Charger uptime is a speed bump to EV adoption
So why do charging stations keep breaking down?
First, unlike at your local gas station, where you jam a dumb gas pump nozzle into a dumb gas tank, charging your electric vehicle is a high tech dance. It requires multiple kinds of software both in the car and in the charger to talk with each other harmoniously.
Second, unless you’re lucky enough to stumble upon a free Volta charging station, you need to log into an app on your smartphone to access free electrons or pay for them. This means that the charger has to be properly connected to a wireless network operator that can talk with your phone.
Third, in most charging locations there is no attendant on site to ensure that some footloose teenager didn’t swing a baseball bat and bust the hardware for sport. And, yes, this happens.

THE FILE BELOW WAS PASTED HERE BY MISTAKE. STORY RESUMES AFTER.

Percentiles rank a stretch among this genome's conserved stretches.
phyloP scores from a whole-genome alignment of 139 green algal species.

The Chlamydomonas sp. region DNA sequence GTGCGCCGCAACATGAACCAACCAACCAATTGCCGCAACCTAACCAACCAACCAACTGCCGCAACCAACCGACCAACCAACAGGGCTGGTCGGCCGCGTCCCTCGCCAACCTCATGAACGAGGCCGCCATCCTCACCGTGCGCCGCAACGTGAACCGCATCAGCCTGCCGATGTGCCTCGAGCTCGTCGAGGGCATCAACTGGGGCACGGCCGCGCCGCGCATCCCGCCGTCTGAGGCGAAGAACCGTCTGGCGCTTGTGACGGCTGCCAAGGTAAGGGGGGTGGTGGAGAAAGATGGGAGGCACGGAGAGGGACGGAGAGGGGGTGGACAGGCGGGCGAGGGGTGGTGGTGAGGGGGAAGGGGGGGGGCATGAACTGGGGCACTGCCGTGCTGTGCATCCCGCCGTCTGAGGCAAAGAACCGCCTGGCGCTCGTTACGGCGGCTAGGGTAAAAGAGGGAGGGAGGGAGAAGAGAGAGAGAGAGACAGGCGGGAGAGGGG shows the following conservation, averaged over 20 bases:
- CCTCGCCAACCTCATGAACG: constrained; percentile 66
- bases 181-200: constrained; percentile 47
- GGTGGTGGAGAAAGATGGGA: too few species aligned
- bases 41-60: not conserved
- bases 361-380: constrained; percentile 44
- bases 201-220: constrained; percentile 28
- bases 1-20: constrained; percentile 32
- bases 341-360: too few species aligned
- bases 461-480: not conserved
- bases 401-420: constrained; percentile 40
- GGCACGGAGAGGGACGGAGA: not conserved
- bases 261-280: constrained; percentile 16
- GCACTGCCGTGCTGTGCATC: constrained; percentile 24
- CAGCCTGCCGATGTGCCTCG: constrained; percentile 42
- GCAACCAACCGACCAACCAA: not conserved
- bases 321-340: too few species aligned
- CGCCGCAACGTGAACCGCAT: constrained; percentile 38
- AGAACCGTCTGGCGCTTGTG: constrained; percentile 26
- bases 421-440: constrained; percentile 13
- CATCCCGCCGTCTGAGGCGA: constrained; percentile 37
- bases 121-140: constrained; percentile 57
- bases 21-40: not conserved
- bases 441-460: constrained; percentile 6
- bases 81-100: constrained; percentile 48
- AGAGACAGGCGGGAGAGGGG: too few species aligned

Tesla drivers may be wondering what I’m talking about given their access to Tesla’s extremely reliable high speed charging network.
This gets to the 4th problem.
Much of the charging market suffers from a lack of agency. In short, no single entity is on the hook for the chargers to work reliably. Companies like ChargePoint, Shell Recharge, and Blink sell charging stations to building or parking lot owners, but don’t own and operate them.
The owners may have installed the charger as an amenity or thought that they’d make money off it except utilization was too low to earn them a return. So they either don’t know how to manage the chargers or stop caring.